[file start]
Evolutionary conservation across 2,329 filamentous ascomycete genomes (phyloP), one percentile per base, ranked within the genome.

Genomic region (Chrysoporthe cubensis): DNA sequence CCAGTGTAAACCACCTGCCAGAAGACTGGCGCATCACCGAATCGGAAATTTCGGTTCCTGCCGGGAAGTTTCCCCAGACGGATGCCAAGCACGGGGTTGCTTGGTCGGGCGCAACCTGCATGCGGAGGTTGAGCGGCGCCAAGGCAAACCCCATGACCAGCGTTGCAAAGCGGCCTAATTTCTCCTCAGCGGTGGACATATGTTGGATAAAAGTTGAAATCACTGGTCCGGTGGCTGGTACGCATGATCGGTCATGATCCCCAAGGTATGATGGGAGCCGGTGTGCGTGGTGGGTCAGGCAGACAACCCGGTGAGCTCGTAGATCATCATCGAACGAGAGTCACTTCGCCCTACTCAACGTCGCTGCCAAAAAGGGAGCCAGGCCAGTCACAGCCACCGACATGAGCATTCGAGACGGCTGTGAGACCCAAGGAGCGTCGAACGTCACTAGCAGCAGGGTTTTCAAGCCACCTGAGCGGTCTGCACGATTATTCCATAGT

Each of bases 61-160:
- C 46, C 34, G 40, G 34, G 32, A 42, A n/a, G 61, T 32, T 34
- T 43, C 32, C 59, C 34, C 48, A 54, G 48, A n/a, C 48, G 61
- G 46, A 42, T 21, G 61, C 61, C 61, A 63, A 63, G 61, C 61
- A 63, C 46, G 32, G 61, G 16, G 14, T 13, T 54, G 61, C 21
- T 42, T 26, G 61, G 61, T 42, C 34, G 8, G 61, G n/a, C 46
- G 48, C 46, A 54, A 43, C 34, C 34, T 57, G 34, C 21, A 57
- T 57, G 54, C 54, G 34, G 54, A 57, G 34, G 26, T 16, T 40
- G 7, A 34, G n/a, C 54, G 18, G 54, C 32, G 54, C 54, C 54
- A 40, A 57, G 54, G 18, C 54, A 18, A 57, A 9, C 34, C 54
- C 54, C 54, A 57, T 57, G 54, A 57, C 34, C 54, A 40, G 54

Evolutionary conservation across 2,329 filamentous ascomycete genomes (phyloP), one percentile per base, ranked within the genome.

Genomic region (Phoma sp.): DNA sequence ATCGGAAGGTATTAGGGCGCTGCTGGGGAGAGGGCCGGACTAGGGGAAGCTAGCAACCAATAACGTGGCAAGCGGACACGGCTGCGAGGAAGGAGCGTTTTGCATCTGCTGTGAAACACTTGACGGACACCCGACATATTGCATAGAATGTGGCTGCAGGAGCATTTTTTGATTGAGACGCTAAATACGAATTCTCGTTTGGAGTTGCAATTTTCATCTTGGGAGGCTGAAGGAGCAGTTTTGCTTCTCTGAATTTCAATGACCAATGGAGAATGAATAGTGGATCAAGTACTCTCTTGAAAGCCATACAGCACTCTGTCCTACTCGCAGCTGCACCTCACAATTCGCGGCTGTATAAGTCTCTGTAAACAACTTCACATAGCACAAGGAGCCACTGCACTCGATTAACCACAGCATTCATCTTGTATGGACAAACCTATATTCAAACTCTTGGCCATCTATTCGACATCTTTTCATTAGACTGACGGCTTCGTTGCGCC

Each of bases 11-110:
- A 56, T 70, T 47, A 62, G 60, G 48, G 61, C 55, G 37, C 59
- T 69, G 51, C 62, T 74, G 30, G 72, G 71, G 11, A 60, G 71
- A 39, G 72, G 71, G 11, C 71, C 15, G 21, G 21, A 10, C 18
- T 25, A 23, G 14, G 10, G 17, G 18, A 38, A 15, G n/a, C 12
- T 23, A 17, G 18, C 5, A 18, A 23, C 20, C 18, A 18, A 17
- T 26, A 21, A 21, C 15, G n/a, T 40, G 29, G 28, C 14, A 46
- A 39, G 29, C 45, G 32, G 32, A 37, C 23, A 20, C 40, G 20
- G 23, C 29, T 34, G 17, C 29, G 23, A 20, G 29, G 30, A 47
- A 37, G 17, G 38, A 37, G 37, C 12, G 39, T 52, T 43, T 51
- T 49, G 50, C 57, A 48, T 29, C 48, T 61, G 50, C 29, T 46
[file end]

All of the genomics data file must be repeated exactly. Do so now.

Evolutionary conservation across 2,329 filamentous ascomycete genomes (phyloP), one percentile per base, ranked within the genome.

Genomic region (Chrysoporthe cubensis): DNA sequence CCAGTGTAAACCACCTGCCAGAAGACTGGCGCATCACCGAATCGGAAATTTCGGTTCCTGCCGGGAAGTTTCCCCAGACGGATGCCAAGCACGGGGTTGCTTGGTCGGGCGCAACCTGCATGCGGAGGTTGAGCGGCGCCAAGGCAAACCCCATGACCAGCGTTGCAAAGCGGCCTAATTTCTCCTCAGCGGTGGACATATGTTGGATAAAAGTTGAAATCACTGGTCCGGTGGCTGGTACGCATGATCGGTCATGATCCCCAAGGTATGATGGGAGCCGGTGTGCGTGGTGGGTCAGGCAGACAACCCGGTGAGCTCGTAGATCATCATCGAACGAGAGTCACTTCGCCCTACTCAACGTCGCTGCCAAAAAGGGAGCCAGGCCAGTCACAGCCACCGACATGAGCATTCGAGACGGCTGTGAGACCCAAGGAGCGTCGAACGTCACTAGCAGCAGGGTTTTCAAGCCACCTGAGCGGTCTGCACGATTATTCCATAGT

Each of bases 61-160:
- C 46, C 34, G 40, G 34, G 32, A 42, A n/a, G 61, T 32, T 34
- T 43, C 32, C 59, C 34, C 48, A 54, G 48, A n/a, C 48, G 61
- G 46, A 42, T 21, G 61, C 61, C 61, A 63, A 63, G 61, C 61
- A 63, C 46, G 32, G 61, G 16, G 14, T 13, T 54, G 61, C 21
- T 42, T 26, G 61, G 61, T 42, C 34, G 8, G 61, G n/a, C 46
- G 48, C 46, A 54, A 43, C 34, C 34, T 57, G 34, C 21, A 57
- T 57, G 54, C 54, G 34, G 54, A 57, G 34, G 26, T 16, T 40
- G 7, A 34, G n/a, C 54, G 18, G 54, C 32, G 54, C 54, C 54
- A 40, A 57, G 54, G 18, C 54, A 18, A 57, A 9, C 34, C 54
- C 54, C 54, A 57, T 57, G 54, A 57, C 34, C 54, A 40, G 54

Evolutionary conservation across 2,329 filamentous ascomycete genomes (phyloP), one percentile per base, ranked within the genome.

Genomic region (Phoma sp.): DNA sequence ATCGGAAGGTATTAGGGCGCTGCTGGGGAGAGGGCCGGACTAGGGGAAGCTAGCAACCAATAACGTGGCAAGCGGACACGGCTGCGAGGAAGGAGCGTTTTGCATCTGCTGTGAAACACTTGACGGACACCCGACATATTGCATAGAATGTGGCTGCAGGAGCATTTTTTGATTGAGACGCTAAATACGAATTCTCGTTTGGAGTTGCAATTTTCATCTTGGGAGGCTGAAGGAGCAGTTTTGCTTCTCTGAATTTCAATGACCAATGGAGAATGAATAGTGGATCAAGTACTCTCTTGAAAGCCATACAGCACTCTGTCCTACTCGCAGCTGCACCTCACAATTCGCGGCTGTATAAGTCTCTGTAAACAACTTCACATAGCACAAGGAGCCACTGCACTCGATTAACCACAGCATTCATCTTGTATGGACAAACCTATATTCAAACTCTTGGCCATCTATTCGACATCTTTTCATTAGACTGACGGCTTCGTTGCGCC

Each of bases 11-110:
- A 56, T 70, T 47, A 62, G 60, G 48, G 61, C 55, G 37, C 59
- T 69, G 51, C 62, T 74, G 30, G 72, G 71, G 11, A 60, G 71
- A 39, G 72, G 71, G 11, C 71, C 15, G 21, G 21, A 10, C 18
- T 25, A 23, G 14, G 10, G 17, G 18, A 38, A 15, G n/a, C 12
- T 23, A 17, G 18, C 5, A 18, A 23, C 20, C 18, A 18, A 17
- T 26, A 21, A 21, C 15, G n/a, T 40, G 29, G 28, C 14, A 46
- A 39, G 29, C 45, G 32, G 32, A 37, C 23, A 20, C 40, G 20
- G 23, C 29, T 34, G 17, C 29, G 23, A 20, G 29, G 30, A 47
- A 37, G 17, G 38, A 37, G 37, C 12, G 39, T 52, T 43, T 51
- T 49, G 50, C 57, A 48, T 29, C 48, T 61, G 50, C 29, T 46